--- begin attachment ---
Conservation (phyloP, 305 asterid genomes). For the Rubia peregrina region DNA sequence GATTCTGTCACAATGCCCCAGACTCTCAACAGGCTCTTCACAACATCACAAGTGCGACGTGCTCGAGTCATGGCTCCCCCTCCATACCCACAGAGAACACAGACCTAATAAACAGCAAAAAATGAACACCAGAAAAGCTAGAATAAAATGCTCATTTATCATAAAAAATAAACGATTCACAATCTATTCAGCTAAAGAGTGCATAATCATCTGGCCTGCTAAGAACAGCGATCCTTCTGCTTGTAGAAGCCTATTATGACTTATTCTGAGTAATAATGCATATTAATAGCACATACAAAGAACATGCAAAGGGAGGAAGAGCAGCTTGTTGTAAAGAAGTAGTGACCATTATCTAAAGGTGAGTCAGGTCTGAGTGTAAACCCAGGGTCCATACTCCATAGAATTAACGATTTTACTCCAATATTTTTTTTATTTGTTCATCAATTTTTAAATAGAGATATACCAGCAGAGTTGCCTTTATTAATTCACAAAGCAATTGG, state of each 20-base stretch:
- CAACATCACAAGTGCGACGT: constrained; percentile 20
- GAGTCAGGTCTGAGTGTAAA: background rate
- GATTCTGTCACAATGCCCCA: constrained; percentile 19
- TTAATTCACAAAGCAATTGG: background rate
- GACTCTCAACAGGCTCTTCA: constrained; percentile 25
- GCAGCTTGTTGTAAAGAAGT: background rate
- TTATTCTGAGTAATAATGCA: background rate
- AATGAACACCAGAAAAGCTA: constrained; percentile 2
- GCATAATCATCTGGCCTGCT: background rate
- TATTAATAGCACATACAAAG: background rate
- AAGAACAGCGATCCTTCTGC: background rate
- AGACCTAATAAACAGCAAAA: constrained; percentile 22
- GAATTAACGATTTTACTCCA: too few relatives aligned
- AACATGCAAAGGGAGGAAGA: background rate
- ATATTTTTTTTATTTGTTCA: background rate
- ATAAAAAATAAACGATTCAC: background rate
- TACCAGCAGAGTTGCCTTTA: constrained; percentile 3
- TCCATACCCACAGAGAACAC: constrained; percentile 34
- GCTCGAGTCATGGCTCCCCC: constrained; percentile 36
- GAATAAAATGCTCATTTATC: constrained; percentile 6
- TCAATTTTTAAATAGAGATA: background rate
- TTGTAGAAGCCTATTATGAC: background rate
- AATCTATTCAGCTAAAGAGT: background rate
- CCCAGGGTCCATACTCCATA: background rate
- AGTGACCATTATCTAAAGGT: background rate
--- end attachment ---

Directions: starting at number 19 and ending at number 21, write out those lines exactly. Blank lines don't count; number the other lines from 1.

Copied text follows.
- TCCATACCCACAGAGAACAC: constrained; percentile 34
- GCTCGAGTCATGGCTCCCCC: constrained; percentile 36
- GAATAAAATGCTCATTTATC: constrained; percentile 6